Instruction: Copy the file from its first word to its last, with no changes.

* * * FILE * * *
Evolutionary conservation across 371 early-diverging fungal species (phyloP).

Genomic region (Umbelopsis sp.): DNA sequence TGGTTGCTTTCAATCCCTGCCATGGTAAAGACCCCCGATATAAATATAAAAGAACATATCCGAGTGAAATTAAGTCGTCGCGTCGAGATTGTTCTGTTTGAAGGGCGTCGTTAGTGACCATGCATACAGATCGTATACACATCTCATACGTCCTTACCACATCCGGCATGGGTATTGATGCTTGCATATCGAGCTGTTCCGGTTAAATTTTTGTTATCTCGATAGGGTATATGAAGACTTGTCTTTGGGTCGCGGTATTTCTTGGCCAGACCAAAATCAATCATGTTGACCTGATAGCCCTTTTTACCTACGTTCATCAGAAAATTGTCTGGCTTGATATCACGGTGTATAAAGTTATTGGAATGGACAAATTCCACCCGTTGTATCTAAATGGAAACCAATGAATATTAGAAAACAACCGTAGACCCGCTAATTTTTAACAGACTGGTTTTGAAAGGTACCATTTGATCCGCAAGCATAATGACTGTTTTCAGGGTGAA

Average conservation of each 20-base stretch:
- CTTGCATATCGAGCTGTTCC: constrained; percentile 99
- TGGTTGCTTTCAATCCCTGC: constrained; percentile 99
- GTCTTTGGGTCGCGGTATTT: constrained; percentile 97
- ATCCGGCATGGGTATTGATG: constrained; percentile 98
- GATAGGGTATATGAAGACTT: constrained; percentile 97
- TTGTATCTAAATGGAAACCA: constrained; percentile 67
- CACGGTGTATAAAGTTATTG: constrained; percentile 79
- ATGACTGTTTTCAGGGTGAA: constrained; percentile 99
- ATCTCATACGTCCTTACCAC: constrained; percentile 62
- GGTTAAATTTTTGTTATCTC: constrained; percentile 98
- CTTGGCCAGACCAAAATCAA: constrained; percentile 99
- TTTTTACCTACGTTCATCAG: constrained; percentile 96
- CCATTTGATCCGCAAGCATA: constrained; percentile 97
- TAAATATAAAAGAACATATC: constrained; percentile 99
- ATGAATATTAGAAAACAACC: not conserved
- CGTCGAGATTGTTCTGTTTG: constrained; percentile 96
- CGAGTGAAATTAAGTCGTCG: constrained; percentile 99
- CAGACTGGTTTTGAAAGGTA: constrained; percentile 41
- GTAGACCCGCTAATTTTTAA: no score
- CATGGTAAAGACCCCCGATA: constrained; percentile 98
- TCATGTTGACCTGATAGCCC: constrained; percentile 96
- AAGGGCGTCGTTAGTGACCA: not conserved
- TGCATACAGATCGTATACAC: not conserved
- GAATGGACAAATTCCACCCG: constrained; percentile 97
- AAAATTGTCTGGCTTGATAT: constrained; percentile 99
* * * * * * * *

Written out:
Evolutionary conservation across 371 early-diverging fungal species (phyloP).

Genomic region (Umbelopsis sp.): DNA sequence TGGTTGCTTTCAATCCCTGCCATGGTAAAGACCCCCGATATAAATATAAAAGAACATATCCGAGTGAAATTAAGTCGTCGCGTCGAGATTGTTCTGTTTGAAGGGCGTCGTTAGTGACCATGCATACAGATCGTATACACATCTCATACGTCCTTACCACATCCGGCATGGGTATTGATGCTTGCATATCGAGCTGTTCCGGTTAAATTTTTGTTATCTCGATAGGGTATATGAAGACTTGTCTTTGGGTCGCGGTATTTCTTGGCCAGACCAAAATCAATCATGTTGACCTGATAGCCCTTTTTACCTACGTTCATCAGAAAATTGTCTGGCTTGATATCACGGTGTATAAAGTTATTGGAATGGACAAATTCCACCCGTTGTATCTAAATGGAAACCAATGAATATTAGAAAACAACCGTAGACCCGCTAATTTTTAACAGACTGGTTTTGAAAGGTACCATTTGATCCGCAAGCATAATGACTGTTTTCAGGGTGAA

Average conservation of each 20-base stretch:
- CTTGCATATCGAGCTGTTCC: constrained; percentile 99
- TGGTTGCTTTCAATCCCTGC: constrained; percentile 99
- GTCTTTGGGTCGCGGTATTT: constrained; percentile 97
- ATCCGGCATGGGTATTGATG: constrained; percentile 98
- GATAGGGTATATGAAGACTT: constrained; percentile 97
- TTGTATCTAAATGGAAACCA: constrained; percentile 67
- CACGGTGTATAAAGTTATTG: constrained; percentile 79
- ATGACTGTTTTCAGGGTGAA: constrained; percentile 99
- ATCTCATACGTCCTTACCAC: constrained; percentile 62
- GGTTAAATTTTTGTTATCTC: constrained; percentile 98
- CTTGGCCAGACCAAAATCAA: constrained; percentile 99
- TTTTTACCTACGTTCATCAG: constrained; percentile 96
- CCATTTGATCCGCAAGCATA: constrained; percentile 97
- TAAATATAAAAGAACATATC: constrained; percentile 99
- ATGAATATTAGAAAACAACC: not conserved
- CGTCGAGATTGTTCTGTTTG: constrained; percentile 96
- CGAGTGAAATTAAGTCGTCG: constrained; percentile 99
- CAGACTGGTTTTGAAAGGTA: constrained; percentile 41
- GTAGACCCGCTAATTTTTAA: no score
- CATGGTAAAGACCCCCGATA: constrained; percentile 98
- TCATGTTGACCTGATAGCCC: constrained; percentile 96
- AAGGGCGTCGTTAGTGACCA: not conserved
- TGCATACAGATCGTATACAC: not conserved
- GAATGGACAAATTCCACCCG: constrained; percentile 97
- AAAATTGTCTGGCTTGATAT: constrained; percentile 99